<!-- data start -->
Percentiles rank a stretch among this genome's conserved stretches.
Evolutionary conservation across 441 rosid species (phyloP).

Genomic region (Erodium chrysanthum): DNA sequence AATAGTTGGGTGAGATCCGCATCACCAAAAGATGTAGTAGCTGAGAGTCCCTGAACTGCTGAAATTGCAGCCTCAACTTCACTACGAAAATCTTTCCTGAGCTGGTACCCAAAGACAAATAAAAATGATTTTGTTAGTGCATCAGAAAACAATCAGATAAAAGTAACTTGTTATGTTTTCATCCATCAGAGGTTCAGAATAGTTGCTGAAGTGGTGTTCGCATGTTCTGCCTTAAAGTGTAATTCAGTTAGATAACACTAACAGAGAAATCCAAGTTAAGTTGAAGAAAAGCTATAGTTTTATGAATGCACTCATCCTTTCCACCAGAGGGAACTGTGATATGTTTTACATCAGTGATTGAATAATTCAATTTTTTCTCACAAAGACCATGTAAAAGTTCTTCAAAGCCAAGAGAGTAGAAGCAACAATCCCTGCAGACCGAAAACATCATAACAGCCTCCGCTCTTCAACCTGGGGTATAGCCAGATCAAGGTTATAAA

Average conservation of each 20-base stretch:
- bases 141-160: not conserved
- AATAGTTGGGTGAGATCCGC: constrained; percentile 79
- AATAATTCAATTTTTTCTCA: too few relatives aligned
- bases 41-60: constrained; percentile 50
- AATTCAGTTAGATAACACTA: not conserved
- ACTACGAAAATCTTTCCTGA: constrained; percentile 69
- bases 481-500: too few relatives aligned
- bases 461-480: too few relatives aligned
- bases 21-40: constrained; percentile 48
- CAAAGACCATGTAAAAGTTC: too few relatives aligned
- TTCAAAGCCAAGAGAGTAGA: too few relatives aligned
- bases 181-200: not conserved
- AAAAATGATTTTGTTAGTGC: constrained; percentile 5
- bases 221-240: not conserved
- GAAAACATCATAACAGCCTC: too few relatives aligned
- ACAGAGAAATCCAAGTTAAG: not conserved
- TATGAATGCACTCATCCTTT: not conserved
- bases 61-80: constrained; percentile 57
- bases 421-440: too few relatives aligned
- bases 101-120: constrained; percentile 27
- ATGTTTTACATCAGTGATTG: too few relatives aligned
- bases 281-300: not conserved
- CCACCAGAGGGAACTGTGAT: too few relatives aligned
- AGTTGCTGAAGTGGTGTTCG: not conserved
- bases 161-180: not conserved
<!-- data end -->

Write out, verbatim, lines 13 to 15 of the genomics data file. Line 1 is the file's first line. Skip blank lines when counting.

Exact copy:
- bases 21-40: constrained; percentile 48
- CAAAGACCATGTAAAAGTTC: too few relatives aligned
- TTCAAAGCCAAGAGAGTAGA: too few relatives aligned